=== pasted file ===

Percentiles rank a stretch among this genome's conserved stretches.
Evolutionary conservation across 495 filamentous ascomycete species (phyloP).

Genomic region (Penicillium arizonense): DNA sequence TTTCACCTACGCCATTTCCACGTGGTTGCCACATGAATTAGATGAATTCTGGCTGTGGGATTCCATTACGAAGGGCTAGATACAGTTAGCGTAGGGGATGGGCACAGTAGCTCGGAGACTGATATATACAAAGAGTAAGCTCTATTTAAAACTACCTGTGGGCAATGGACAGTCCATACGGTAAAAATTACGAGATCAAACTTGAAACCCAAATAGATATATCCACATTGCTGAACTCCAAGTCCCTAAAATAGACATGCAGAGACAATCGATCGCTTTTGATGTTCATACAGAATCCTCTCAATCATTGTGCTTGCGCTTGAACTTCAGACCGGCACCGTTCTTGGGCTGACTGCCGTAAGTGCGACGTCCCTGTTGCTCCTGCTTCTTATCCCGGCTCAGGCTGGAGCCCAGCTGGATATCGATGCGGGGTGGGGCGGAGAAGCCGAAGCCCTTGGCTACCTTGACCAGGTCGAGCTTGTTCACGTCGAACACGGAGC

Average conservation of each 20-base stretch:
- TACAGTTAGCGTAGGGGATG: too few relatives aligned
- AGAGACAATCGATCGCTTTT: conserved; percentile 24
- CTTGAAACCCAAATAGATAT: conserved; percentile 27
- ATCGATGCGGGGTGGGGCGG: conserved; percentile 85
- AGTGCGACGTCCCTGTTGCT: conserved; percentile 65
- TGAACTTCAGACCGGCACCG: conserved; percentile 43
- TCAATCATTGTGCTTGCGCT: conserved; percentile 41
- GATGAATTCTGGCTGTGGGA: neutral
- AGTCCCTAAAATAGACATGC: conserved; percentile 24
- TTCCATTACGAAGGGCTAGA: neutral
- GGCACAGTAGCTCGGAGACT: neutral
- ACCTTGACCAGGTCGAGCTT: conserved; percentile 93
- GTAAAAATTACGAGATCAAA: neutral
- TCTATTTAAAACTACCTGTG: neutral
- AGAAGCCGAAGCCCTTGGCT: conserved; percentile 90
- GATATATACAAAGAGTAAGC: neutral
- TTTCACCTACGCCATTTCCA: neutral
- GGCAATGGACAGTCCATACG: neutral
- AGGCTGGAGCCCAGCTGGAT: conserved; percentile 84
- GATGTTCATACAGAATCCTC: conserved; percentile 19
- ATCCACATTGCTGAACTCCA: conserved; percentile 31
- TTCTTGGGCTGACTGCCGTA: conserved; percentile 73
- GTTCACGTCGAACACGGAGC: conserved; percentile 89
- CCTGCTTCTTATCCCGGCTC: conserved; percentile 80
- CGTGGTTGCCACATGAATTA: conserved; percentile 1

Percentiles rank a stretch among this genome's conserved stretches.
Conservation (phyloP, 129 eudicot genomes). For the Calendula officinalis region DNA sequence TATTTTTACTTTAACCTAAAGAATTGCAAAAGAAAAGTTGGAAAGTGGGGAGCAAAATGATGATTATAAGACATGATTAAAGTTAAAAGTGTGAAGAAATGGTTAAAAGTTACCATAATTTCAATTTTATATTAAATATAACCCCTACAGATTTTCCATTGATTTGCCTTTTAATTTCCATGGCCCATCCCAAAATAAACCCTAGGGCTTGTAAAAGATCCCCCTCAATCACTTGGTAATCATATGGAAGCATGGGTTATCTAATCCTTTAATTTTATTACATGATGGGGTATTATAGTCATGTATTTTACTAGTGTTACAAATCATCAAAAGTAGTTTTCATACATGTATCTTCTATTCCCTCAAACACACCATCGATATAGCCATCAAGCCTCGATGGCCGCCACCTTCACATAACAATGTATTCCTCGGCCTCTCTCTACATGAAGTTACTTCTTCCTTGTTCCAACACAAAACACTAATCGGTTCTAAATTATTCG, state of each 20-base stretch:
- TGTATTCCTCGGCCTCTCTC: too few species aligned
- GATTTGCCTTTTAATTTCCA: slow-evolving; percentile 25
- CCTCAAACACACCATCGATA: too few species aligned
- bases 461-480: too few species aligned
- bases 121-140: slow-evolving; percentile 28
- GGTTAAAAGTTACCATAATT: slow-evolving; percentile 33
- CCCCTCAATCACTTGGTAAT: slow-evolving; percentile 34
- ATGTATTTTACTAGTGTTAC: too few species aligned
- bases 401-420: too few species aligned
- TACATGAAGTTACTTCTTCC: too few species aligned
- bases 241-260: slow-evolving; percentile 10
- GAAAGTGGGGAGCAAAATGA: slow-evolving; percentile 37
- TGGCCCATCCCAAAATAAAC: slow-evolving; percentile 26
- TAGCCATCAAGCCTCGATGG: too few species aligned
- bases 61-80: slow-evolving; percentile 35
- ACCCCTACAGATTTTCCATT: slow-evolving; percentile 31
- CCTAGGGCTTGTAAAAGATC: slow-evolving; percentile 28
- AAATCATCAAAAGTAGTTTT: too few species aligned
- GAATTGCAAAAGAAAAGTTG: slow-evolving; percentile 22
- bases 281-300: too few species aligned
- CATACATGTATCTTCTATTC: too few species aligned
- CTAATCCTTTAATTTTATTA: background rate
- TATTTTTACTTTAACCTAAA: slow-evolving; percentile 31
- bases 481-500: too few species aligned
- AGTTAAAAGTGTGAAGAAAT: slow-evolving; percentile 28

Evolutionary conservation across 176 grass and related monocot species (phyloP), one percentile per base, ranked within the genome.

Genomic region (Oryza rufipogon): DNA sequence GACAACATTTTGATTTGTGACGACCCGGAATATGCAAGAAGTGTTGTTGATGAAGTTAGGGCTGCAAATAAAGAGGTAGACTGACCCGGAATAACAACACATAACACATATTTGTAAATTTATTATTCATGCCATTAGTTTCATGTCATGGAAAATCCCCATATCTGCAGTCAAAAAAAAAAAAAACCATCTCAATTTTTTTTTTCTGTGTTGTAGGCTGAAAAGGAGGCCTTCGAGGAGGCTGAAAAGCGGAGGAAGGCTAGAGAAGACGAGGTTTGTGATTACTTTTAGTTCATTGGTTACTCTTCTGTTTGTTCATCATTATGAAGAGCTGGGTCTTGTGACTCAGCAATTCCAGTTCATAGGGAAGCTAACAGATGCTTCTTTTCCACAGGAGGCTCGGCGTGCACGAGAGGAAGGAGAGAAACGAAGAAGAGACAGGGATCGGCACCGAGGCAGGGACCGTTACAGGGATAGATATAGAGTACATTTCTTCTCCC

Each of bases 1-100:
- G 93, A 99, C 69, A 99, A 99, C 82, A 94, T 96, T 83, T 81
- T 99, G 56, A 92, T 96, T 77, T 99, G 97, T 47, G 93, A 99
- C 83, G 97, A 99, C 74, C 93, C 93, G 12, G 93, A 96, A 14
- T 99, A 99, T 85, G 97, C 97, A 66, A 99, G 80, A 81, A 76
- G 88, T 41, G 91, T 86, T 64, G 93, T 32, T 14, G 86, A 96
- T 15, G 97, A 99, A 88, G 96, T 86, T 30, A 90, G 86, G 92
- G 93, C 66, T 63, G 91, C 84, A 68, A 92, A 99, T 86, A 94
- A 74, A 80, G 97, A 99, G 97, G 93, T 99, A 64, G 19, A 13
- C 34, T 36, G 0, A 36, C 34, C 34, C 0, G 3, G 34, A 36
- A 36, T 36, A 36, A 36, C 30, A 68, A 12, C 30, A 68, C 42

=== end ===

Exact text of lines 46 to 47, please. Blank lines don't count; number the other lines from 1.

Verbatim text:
- bases 61-80: slow-evolving; percentile 35
- ACCCCTACAGATTTTCCATT: slow-evolving; percentile 31